It should be appreciated that the pellets will undergo phase changes during the permeation and release of fuel gas. For example, in the initial raw state, the pellets are white and opaque, and have a crystalline structure with a density of about 0.965 g/cm3. Once heated above their melting point, the pellets become clear and amorphous with a density of approximately 0.88 g/cm3. After introduction of pressurized fuel gas, the amorphous pellets expand in proportion to the amount of gas absorbed. Once the charged pellets are cooled under pressure, the pellets then return to a crystalline, opaque form.

Referring now to FIG. 1A and FIG. 2, an embodiment of the fuel gas storage method of the present invention is illustrated. Lightly crosslinked high density polyethylene pellets 10 are loaded through an inlet 12 to a permeation and compression reaction chamber 14. The reaction chamber may comprise any hollow tank which is capable of holding the desired amount of pellets and capable of withstanding pressures up to 4000 psi. The chamber should also include heating and cooling elements therein as will be explained below and should be able to withstand repetitive heating and cooling.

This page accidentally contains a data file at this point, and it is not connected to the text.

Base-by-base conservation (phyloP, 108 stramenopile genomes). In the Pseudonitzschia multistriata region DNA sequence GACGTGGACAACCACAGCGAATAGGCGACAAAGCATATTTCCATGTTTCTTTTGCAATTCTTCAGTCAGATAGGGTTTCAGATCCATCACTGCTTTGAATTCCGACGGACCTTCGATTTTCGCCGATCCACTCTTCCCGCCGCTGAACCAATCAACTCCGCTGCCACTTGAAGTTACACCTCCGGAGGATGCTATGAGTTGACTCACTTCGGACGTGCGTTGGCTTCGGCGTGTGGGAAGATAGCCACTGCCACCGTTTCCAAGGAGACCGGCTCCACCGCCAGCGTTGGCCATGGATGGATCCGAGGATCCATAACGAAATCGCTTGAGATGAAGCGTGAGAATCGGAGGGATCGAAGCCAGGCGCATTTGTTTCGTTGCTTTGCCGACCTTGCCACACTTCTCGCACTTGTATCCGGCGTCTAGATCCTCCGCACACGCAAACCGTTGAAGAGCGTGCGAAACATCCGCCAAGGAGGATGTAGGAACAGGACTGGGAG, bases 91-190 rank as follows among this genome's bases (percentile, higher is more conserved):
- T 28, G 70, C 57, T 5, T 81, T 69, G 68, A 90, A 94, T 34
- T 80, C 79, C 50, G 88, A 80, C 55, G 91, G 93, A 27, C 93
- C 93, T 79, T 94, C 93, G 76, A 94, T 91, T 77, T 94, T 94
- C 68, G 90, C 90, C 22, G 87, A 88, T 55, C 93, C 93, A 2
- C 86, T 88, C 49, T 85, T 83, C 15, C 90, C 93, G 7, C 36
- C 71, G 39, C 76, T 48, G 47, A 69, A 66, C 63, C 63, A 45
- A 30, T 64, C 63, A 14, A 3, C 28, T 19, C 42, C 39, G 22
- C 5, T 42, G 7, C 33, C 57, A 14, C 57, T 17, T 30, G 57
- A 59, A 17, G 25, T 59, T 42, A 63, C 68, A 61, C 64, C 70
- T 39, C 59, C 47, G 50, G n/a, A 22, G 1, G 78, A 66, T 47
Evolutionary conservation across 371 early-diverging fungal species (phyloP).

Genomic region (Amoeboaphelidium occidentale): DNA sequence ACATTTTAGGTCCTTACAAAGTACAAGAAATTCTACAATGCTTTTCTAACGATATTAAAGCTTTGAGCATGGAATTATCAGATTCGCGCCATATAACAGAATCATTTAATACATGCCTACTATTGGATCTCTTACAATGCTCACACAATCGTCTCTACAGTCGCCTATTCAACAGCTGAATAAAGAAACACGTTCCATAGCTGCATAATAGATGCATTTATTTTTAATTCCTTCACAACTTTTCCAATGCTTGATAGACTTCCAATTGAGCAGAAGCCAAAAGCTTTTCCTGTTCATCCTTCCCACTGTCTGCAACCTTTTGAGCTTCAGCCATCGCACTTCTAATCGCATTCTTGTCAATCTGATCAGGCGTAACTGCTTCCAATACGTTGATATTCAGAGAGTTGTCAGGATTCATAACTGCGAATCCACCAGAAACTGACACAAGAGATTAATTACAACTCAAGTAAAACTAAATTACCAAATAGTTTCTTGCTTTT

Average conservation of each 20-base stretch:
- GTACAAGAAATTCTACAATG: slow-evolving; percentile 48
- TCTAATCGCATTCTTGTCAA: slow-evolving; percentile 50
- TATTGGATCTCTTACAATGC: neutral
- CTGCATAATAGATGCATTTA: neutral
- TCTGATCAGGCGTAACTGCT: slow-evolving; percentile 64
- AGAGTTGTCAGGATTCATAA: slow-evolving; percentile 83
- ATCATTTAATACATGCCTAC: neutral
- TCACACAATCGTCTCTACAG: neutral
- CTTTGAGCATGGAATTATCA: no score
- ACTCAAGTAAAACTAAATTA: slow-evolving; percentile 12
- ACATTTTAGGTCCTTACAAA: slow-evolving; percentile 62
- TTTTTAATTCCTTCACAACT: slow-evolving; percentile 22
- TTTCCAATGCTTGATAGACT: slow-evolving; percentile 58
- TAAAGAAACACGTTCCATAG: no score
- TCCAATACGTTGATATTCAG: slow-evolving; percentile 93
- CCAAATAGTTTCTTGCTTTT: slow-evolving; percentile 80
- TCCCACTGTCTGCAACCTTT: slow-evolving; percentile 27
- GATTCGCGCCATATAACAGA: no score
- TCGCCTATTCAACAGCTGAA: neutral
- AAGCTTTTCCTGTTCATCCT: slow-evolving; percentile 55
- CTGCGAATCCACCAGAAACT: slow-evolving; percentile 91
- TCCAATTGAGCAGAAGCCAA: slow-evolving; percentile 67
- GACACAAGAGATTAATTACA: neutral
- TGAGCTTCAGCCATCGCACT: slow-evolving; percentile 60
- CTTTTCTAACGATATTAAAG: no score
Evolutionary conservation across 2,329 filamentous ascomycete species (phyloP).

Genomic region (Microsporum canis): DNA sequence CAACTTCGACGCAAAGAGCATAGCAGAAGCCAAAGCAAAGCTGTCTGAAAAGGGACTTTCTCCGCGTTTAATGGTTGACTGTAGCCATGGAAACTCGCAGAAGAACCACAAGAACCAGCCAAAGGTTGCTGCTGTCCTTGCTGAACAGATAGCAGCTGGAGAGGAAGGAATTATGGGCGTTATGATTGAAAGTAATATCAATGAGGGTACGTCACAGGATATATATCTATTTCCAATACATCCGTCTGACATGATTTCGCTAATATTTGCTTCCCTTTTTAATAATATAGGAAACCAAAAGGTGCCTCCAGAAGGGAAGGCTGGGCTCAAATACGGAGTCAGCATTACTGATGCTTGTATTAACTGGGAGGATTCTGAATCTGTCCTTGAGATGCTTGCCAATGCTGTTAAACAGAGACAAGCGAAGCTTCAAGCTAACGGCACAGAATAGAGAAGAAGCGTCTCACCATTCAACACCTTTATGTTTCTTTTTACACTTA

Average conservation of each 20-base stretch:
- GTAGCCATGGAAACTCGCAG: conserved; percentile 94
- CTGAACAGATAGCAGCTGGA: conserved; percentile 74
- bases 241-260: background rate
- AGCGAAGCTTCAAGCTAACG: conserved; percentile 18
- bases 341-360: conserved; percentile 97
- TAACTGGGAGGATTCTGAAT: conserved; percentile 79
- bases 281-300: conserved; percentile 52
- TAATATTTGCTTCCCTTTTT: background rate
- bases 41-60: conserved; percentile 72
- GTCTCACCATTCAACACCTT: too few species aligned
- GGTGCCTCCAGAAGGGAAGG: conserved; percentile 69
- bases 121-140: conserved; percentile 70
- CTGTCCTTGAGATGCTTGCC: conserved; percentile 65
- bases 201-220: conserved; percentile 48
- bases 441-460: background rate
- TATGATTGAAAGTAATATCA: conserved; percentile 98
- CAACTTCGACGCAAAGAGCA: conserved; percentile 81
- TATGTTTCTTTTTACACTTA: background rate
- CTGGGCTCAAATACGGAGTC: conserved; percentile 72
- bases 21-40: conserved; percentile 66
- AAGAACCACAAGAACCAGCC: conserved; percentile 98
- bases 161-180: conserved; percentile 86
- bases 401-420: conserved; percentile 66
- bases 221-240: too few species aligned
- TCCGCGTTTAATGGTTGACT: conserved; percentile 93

Any air initially present in the reaction chamber may be removed at room temperature by a vacuum pump (not shown) via vacuum line or outlet 16. Preferably, the chamber is purged of air by flushing with an inert gas such as nitrogen, helium, or CO2 introduced through flush line 18.

After the pellets 10 are loaded into the reaction chamber, the chamber is then heated with a suitable heating element. For example, the chamber may be heated externally using electric coils 20 as shown in FIG. 2. Controlled heating of the reaction chamber may be monitored by a thermostat 21 as shown in FIG. 2. When the chamber (and the pellets therein) reach a temperature of about 150 C. (which is above the crystalline melting point of the high density polyethylene pellets), the pellets 15 become amorphous and are permeable to gas. In this amorphous state, the pellets typically increase in size by about 15%. A fuel gas such as hydrogen, methane or natural gas is then pumped in under pressure in a gaseous form through fuel gas input line or inlet 22, preferably at an initial pressure of about 5 psi which is then increased over the course of the heating cycle to about 50 to 4000 psi. It should be appreciated that the pressure may vary according to the elastomeric properties of the pellets, the amount of fuel gas storage desired, and the type of equipment used. The pressure may be monitored with a pressure sensor 32 as shown in FIG. 2.